It’s not just City though. From Lavander Peeler to Grandma, all these characters leap off the page, and then deepen, reveal richer hues within the bright colors that initially grabbed the reader’s attention. The scenes between City and Baize are dynamite, as she is just as boastful and opinionated as him—and this vibrancy, this vigor of spirit, makes the way the adults treat these young people that much more heartbreaking. The book puts a lot of focus on the cruelty inflicted on children, especially black children, through “education.” The prime example of this is the sentence competition in Book One, which kind of blew my mind and had me, for the first time, thinking about how bizarre and messed up spelling bees are. We meet 2013 City as a smart, verbally dextrous kid locked in a rivalry with the effete Lavander Peeler—and then we see that expansive, energetic persona squashed, curbed, even memified. City’s creative, imaginative, and righteously angry language is denied as not “correct, appropriate, or dynamic”—a dramatic, heightened version of the minute and myriad ways in which adults constantly rebuke children for their creativity, in which white people constantly seek the destruction or neutralization of black imagination.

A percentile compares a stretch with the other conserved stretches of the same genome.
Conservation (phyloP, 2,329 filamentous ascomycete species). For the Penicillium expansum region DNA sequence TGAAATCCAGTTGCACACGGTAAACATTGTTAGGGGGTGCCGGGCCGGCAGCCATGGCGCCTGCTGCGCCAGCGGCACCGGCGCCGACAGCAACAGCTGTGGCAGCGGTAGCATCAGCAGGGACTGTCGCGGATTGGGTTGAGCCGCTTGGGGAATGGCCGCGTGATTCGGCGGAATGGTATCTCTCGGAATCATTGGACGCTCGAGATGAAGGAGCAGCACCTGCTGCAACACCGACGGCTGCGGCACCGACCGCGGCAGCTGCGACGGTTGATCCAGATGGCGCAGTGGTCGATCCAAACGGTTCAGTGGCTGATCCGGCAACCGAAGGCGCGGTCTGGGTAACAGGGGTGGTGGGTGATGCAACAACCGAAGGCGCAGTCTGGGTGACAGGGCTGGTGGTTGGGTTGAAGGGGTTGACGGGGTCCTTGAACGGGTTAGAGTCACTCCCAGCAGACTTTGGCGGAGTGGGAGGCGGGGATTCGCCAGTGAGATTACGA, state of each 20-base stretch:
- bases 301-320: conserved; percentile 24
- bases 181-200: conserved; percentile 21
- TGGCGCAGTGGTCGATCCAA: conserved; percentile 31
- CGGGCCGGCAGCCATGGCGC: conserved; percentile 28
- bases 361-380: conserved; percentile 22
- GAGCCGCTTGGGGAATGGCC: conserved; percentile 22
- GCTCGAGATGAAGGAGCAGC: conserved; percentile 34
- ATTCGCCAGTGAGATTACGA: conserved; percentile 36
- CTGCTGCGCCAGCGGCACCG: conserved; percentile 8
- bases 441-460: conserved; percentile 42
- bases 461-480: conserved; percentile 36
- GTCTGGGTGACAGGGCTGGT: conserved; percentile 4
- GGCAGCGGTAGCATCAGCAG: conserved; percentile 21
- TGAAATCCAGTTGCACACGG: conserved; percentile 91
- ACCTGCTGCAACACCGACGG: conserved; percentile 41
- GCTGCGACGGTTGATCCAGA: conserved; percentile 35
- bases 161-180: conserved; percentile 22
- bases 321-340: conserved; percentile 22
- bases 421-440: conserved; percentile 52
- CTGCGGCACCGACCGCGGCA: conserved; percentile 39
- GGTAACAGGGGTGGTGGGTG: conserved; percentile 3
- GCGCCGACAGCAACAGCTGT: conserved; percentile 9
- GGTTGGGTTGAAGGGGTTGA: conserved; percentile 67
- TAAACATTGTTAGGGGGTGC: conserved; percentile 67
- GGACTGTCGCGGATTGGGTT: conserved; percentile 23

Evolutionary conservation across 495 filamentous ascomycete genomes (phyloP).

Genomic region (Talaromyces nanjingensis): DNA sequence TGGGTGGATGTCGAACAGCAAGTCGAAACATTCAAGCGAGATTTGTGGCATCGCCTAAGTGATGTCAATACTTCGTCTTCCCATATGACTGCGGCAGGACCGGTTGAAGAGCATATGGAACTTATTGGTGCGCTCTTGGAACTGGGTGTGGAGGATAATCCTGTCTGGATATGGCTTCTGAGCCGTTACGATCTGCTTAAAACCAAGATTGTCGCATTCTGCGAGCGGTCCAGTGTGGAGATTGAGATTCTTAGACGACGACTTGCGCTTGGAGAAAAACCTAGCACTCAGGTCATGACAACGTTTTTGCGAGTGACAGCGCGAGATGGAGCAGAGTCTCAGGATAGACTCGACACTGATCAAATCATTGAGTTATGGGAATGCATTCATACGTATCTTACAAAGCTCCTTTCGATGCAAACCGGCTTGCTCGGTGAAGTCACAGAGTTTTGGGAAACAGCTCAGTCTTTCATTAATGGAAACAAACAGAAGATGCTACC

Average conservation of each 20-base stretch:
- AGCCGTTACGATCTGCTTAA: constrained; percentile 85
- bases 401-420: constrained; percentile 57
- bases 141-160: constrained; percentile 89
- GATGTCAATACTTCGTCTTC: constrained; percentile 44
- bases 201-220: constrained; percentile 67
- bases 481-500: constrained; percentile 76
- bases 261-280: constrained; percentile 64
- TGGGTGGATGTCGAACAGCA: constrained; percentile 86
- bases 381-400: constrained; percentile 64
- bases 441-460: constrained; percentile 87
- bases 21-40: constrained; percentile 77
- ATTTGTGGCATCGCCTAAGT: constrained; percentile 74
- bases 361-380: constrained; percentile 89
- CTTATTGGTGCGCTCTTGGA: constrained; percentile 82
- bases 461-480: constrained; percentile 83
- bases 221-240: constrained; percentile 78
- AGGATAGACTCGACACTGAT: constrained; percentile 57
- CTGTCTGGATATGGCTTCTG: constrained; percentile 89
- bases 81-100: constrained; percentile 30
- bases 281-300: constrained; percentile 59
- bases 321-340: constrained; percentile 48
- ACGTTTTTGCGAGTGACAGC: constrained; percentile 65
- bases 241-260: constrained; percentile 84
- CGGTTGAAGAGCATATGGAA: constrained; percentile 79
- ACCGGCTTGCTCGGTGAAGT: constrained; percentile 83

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What I’ve Been Reading, April 2019

Been a while since I did one of these, I guess because I’ve been reading lots of short stories. Anyway, here’s what all I’ve been reading the past few months (my god it’s been four months since I read Heavy where did the time go I’m about to graduate aaaaaaaaaaaaaaaa.) Also, I recently read Imagine Wanting Only This by Kristen Radtke, which I had a lot to say about, so that’ll be posted as its own review a few days from now.